Filamentous fungi are a major group of industrially important microorganisms [1]. Large scale industrial fermentation of fungi for the production of valuable secondary metabolites is widely practiced. Fungal secondary metabolism gene clusters are controlled by a complex regulatory network that responds to various environmental stimuli [2]. Hence alterations in an external environment can be employed for the improved production of desired secondary metabolites by fungi. An increase in production of β-carotene upon induction of oxidative stress by H2O2 supplementation has been reported in Blakeslea trispora [3]. Menadione, a well known oxidant, increased riboflavin production in a filamentous fungi Ashbya gossypii [4].

In most cases, it is difficult to predict the specific environmental stimuli that would trigger the biosynthesis of a particular metabolite unless the actual physiological role of the metabolite is known. There exists a crosstalk regulation between gene clusters, so that stimulation of a particular biosynthetic pathway can result in the production of even more compounds [5]. Lasiodiplodia theobromae, an endophytic fungus isolated from Saraca asoca, produced a novel cholestanol sugar, cholestanol glucoside (CG) which exhibited significant antioxidant and anticancer potentialities in vitro [6]. The development of CG as a chemotherapeutic drug candidate requires its cost effective production. In the present study, we have attempted to enhance the production of CG by exogenous supplementation of oxidative, osmotic and heat-shock stress factors in the fermentation medium.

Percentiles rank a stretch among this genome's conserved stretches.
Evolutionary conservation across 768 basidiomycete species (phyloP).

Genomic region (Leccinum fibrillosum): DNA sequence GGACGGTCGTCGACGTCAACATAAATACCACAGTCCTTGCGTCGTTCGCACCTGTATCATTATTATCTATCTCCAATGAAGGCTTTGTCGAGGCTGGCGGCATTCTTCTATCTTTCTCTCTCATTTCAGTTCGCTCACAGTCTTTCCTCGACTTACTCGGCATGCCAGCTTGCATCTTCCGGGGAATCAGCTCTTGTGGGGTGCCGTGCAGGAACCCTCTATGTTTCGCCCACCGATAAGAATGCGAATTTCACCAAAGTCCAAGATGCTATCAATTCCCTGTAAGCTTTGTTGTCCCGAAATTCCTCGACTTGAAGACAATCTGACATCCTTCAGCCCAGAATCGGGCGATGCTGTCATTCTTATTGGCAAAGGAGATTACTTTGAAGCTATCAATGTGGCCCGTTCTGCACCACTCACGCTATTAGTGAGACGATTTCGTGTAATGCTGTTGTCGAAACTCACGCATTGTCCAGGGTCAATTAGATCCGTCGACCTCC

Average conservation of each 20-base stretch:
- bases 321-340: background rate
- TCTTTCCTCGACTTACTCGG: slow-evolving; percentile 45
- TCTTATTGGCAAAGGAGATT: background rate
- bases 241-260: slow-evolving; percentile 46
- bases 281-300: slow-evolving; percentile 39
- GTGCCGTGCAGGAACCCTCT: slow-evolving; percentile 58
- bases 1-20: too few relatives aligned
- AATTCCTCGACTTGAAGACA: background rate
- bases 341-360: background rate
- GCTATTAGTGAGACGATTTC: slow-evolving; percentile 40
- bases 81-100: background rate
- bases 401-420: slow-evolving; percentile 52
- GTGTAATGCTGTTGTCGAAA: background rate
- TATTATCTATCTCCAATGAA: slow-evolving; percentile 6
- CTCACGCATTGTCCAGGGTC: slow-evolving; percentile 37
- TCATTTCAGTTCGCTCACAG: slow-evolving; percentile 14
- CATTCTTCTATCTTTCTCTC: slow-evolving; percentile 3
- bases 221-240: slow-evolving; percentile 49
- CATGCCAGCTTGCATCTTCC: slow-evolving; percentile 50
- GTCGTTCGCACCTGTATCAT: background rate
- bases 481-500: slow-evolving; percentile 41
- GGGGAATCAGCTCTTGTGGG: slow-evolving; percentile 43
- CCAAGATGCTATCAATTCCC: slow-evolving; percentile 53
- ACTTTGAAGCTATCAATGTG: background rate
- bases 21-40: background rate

Chemicals used in the study